It was a dull, grey morning that broke over Mumbai on Thursday; the city was wrapped in a post-Diwali haze. A silence and stillness at odds with the festivities of Diwali had descended. A city that never sleeps seemed to not have woken up. And all it took was a rumour.
Shopkeepers, taxi drivers, office goers, clung to their phones asking each other if Balasaheb Thackeray, the chief of the Shiv Sena, had indeed died. In Bandra East, the suburb where Thackeray’s house is located, crowds had started gathering the previous night; now they swelled. Shops across most parts of the city remained shut. Taxis and autos were few.
Outsiders to the city wondered what was going on. Why should the natural death of an old man of 86 lead to fears of rioting?
The short answer is that the man is a demigod to multitudes in this city. They would congregate in thousands to mourn him when he dies, and grief might turn to anger at the slightest provocation. It has been known to happen before.
When the Kannada film star Raj Kumar died in Bengaluru in 2006, of a heart attack at the age of 77, there were riots. Eight people including a policeman were killed, at least 20 vehicles were burnt, and damages ran to crores of rupees.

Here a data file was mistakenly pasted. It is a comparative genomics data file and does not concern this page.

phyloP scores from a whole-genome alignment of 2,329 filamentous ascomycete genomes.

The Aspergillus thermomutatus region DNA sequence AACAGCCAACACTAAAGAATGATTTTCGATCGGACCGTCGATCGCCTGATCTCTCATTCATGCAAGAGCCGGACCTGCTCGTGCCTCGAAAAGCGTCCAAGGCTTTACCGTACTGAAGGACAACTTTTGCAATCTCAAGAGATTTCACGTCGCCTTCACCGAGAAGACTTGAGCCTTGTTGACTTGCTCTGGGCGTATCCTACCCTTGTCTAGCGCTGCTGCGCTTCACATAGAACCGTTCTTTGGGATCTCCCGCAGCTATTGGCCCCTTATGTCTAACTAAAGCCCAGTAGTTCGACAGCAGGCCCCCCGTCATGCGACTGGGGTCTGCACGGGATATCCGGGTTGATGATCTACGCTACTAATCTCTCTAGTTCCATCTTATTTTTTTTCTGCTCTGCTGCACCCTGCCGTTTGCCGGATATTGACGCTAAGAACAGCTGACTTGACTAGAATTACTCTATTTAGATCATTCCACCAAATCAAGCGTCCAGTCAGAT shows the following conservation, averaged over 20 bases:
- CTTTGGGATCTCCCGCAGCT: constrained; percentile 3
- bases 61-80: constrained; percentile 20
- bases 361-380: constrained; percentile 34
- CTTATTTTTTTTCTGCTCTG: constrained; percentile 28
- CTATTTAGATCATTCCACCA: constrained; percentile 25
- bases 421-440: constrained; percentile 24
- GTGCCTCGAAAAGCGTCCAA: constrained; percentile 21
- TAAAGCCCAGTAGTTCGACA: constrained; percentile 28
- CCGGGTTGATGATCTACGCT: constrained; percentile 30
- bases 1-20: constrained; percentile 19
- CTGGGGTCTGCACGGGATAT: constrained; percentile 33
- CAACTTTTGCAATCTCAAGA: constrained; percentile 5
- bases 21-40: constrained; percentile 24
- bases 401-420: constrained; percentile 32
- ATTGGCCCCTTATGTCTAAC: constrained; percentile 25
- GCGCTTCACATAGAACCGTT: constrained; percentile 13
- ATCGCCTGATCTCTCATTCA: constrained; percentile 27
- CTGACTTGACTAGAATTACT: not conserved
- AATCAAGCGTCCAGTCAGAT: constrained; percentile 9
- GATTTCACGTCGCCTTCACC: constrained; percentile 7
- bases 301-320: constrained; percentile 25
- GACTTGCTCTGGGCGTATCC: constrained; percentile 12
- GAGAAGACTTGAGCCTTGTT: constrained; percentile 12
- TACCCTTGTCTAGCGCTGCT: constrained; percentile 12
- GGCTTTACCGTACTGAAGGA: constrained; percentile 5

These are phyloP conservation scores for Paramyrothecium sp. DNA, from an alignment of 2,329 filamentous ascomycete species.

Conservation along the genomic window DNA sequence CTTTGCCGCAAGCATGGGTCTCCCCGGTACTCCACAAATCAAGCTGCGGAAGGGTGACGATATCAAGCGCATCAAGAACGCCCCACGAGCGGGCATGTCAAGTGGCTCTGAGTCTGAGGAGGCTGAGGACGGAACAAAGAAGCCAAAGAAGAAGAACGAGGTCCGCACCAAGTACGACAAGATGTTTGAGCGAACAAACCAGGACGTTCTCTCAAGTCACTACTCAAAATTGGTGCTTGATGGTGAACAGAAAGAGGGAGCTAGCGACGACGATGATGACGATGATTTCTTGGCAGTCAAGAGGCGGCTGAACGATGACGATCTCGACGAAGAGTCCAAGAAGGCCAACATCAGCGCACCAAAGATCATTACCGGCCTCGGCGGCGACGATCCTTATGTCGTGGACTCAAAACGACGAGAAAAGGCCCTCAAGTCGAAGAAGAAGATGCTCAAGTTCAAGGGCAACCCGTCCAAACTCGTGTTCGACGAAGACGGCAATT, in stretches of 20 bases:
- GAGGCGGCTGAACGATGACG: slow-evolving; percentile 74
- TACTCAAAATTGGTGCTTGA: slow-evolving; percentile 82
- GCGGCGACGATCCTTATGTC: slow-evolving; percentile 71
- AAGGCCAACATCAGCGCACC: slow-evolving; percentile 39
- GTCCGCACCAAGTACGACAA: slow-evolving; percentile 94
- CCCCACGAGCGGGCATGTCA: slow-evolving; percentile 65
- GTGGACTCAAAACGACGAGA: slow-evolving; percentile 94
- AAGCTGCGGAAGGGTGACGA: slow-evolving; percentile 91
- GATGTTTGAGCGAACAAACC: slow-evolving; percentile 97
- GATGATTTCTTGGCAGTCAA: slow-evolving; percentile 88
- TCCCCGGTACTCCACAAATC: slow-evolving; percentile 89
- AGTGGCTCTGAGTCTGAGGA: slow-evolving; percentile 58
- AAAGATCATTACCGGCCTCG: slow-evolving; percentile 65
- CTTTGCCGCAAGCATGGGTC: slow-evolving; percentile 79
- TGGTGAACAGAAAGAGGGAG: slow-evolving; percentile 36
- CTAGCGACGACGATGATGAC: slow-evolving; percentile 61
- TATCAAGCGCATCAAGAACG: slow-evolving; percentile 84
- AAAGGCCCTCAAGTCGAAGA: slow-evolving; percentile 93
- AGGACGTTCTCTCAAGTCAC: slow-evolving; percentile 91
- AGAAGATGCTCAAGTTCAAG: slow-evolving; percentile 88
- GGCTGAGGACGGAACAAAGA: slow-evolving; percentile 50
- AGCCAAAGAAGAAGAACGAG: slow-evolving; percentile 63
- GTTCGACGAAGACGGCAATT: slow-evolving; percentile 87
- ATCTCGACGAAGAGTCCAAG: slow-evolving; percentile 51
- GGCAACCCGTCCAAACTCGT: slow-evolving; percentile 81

Thackeray is more of an icon in Mumbai than Raj Kumar was in Bengaluru. He has been a colossal presence in the city for the past 50 years. Not that any Mumbaikar would need a survey to tell him this, but, love him or hate him, he is the biggest icon of Mumbai. This was borne out by a survey conducted by Tehelka magazine and TNS in 2007. Mumbaikars voted Thackeray as “The biggest icon of Mumbai”. Amitabh Bachchan, the biggest superstar Bollywood has ever seen, came second. Sachin Tendulkar was third. Shah Rukh Khan made a very distant fourth.
Thackeray also made the top three in the list of most hated figures in Mumbai; he was third behind gangsters Dawood Ibrahim and Arun Gawli.
He has always been a strongly polarizing figure. His position as most loved and much hated means he arouses strong passions. It would therefore surprise only the politically naive or the ideologically blinded if Mumbai grinds to a halt, with sporadic incidents of violence, when Thackeray passes away.
His followers have a history of violence, and they have in the past rioted when one of their leaders died. This was in 2001; Anand Dighe, the most powerful Sena chieftain in Thane, wound up in a hospital with a broken leg following a road accident. He died the next day from a heart attack. He was 50. His followers, who suspected medical error because they couldn’t imagine their leader dying from a broken leg, ransacked the hospital and burnt it down.
In Mr Thackeray’s case, such an outcome is less likely, because his followers know of his old age and ill health. However, don’t expect business as usual for at least two days of his passing, whenever that happens. Cities don’t let go of icons easily.